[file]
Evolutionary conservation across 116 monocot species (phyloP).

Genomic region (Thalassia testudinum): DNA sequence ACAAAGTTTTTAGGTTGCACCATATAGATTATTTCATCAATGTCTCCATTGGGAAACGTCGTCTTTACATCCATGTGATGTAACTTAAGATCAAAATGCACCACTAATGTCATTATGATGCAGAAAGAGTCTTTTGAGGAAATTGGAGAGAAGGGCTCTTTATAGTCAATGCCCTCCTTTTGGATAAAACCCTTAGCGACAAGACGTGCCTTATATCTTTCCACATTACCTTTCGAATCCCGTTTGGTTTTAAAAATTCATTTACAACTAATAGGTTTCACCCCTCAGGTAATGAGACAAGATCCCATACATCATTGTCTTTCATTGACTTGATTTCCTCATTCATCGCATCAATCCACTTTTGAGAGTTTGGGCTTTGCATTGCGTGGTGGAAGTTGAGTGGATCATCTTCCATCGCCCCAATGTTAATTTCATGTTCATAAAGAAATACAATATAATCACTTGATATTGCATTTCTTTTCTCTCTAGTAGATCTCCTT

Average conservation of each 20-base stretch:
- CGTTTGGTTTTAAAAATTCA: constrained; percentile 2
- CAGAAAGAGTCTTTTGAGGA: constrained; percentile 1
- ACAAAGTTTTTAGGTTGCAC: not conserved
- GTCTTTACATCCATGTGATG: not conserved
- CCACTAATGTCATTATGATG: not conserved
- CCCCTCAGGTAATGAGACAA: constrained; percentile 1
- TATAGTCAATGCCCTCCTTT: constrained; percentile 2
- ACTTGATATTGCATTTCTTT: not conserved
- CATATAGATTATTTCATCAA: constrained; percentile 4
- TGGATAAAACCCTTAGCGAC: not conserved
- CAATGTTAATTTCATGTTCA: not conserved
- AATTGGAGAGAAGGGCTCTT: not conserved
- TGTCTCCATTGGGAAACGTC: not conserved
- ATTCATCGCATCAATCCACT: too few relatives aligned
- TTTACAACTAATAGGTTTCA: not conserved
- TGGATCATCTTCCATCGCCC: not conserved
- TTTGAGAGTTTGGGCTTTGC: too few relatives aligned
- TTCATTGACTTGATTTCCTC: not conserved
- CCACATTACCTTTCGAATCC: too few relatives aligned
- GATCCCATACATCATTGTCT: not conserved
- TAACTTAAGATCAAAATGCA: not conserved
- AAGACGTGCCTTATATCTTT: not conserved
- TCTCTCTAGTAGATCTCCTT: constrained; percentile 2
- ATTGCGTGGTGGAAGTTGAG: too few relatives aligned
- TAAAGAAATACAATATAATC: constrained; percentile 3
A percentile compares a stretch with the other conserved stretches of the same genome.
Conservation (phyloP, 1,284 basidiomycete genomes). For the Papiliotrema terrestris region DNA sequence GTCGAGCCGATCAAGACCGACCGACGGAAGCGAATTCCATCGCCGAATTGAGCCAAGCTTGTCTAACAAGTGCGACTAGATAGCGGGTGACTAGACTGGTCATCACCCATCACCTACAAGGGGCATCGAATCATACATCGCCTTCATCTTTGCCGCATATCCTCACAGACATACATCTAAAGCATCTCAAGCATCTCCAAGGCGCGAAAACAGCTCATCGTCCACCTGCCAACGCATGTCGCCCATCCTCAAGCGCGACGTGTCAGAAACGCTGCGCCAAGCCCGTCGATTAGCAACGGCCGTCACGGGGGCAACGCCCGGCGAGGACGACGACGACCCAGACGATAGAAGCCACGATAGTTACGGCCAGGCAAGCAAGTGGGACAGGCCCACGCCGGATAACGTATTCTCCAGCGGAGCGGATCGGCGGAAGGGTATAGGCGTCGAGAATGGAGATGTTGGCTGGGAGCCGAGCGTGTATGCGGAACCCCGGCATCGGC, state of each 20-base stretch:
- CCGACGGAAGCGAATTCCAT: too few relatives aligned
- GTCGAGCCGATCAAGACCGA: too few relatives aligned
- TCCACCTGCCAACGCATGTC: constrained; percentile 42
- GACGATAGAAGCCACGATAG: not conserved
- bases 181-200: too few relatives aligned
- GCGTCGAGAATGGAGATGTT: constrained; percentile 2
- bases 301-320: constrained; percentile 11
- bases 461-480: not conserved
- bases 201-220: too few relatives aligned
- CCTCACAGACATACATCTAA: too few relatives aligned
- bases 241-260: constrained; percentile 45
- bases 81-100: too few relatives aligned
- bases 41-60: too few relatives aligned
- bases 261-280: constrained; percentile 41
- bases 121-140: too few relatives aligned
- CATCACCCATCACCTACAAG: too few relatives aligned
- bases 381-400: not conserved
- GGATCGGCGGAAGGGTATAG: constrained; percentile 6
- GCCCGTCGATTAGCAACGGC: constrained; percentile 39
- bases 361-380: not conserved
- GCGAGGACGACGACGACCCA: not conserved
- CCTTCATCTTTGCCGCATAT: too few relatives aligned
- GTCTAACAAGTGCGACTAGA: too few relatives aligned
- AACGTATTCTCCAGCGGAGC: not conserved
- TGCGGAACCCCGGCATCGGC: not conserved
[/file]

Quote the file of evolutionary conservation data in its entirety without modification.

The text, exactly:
Evolutionary conservation across 116 monocot species (phyloP).

Genomic region (Thalassia testudinum): DNA sequence ACAAAGTTTTTAGGTTGCACCATATAGATTATTTCATCAATGTCTCCATTGGGAAACGTCGTCTTTACATCCATGTGATGTAACTTAAGATCAAAATGCACCACTAATGTCATTATGATGCAGAAAGAGTCTTTTGAGGAAATTGGAGAGAAGGGCTCTTTATAGTCAATGCCCTCCTTTTGGATAAAACCCTTAGCGACAAGACGTGCCTTATATCTTTCCACATTACCTTTCGAATCCCGTTTGGTTTTAAAAATTCATTTACAACTAATAGGTTTCACCCCTCAGGTAATGAGACAAGATCCCATACATCATTGTCTTTCATTGACTTGATTTCCTCATTCATCGCATCAATCCACTTTTGAGAGTTTGGGCTTTGCATTGCGTGGTGGAAGTTGAGTGGATCATCTTCCATCGCCCCAATGTTAATTTCATGTTCATAAAGAAATACAATATAATCACTTGATATTGCATTTCTTTTCTCTCTAGTAGATCTCCTT

Average conservation of each 20-base stretch:
- CGTTTGGTTTTAAAAATTCA: constrained; percentile 2
- CAGAAAGAGTCTTTTGAGGA: constrained; percentile 1
- ACAAAGTTTTTAGGTTGCAC: not conserved
- GTCTTTACATCCATGTGATG: not conserved
- CCACTAATGTCATTATGATG: not conserved
- CCCCTCAGGTAATGAGACAA: constrained; percentile 1
- TATAGTCAATGCCCTCCTTT: constrained; percentile 2
- ACTTGATATTGCATTTCTTT: not conserved
- CATATAGATTATTTCATCAA: constrained; percentile 4
- TGGATAAAACCCTTAGCGAC: not conserved
- CAATGTTAATTTCATGTTCA: not conserved
- AATTGGAGAGAAGGGCTCTT: not conserved
- TGTCTCCATTGGGAAACGTC: not conserved
- ATTCATCGCATCAATCCACT: too few relatives aligned
- TTTACAACTAATAGGTTTCA: not conserved
- TGGATCATCTTCCATCGCCC: not conserved
- TTTGAGAGTTTGGGCTTTGC: too few relatives aligned
- TTCATTGACTTGATTTCCTC: not conserved
- CCACATTACCTTTCGAATCC: too few relatives aligned
- GATCCCATACATCATTGTCT: not conserved
- TAACTTAAGATCAAAATGCA: not conserved
- AAGACGTGCCTTATATCTTT: not conserved
- TCTCTCTAGTAGATCTCCTT: constrained; percentile 2
- ATTGCGTGGTGGAAGTTGAG: too few relatives aligned
- TAAAGAAATACAATATAATC: constrained; percentile 3
A percentile compares a stretch with the other conserved stretches of the same genome.
Conservation (phyloP, 1,284 basidiomycete genomes). For the Papiliotrema terrestris region DNA sequence GTCGAGCCGATCAAGACCGACCGACGGAAGCGAATTCCATCGCCGAATTGAGCCAAGCTTGTCTAACAAGTGCGACTAGATAGCGGGTGACTAGACTGGTCATCACCCATCACCTACAAGGGGCATCGAATCATACATCGCCTTCATCTTTGCCGCATATCCTCACAGACATACATCTAAAGCATCTCAAGCATCTCCAAGGCGCGAAAACAGCTCATCGTCCACCTGCCAACGCATGTCGCCCATCCTCAAGCGCGACGTGTCAGAAACGCTGCGCCAAGCCCGTCGATTAGCAACGGCCGTCACGGGGGCAACGCCCGGCGAGGACGACGACGACCCAGACGATAGAAGCCACGATAGTTACGGCCAGGCAAGCAAGTGGGACAGGCCCACGCCGGATAACGTATTCTCCAGCGGAGCGGATCGGCGGAAGGGTATAGGCGTCGAGAATGGAGATGTTGGCTGGGAGCCGAGCGTGTATGCGGAACCCCGGCATCGGC, state of each 20-base stretch:
- CCGACGGAAGCGAATTCCAT: too few relatives aligned
- GTCGAGCCGATCAAGACCGA: too few relatives aligned
- TCCACCTGCCAACGCATGTC: constrained; percentile 42
- GACGATAGAAGCCACGATAG: not conserved
- bases 181-200: too few relatives aligned
- GCGTCGAGAATGGAGATGTT: constrained; percentile 2
- bases 301-320: constrained; percentile 11
- bases 461-480: not conserved
- bases 201-220: too few relatives aligned
- CCTCACAGACATACATCTAA: too few relatives aligned
- bases 241-260: constrained; percentile 45
- bases 81-100: too few relatives aligned
- bases 41-60: too few relatives aligned
- bases 261-280: constrained; percentile 41
- bases 121-140: too few relatives aligned
- CATCACCCATCACCTACAAG: too few relatives aligned
- bases 381-400: not conserved
- GGATCGGCGGAAGGGTATAG: constrained; percentile 6
- GCCCGTCGATTAGCAACGGC: constrained; percentile 39
- bases 361-380: not conserved
- GCGAGGACGACGACGACCCA: not conserved
- CCTTCATCTTTGCCGCATAT: too few relatives aligned
- GTCTAACAAGTGCGACTAGA: too few relatives aligned
- AACGTATTCTCCAGCGGAGC: not conserved
- TGCGGAACCCCGGCATCGGC: not conserved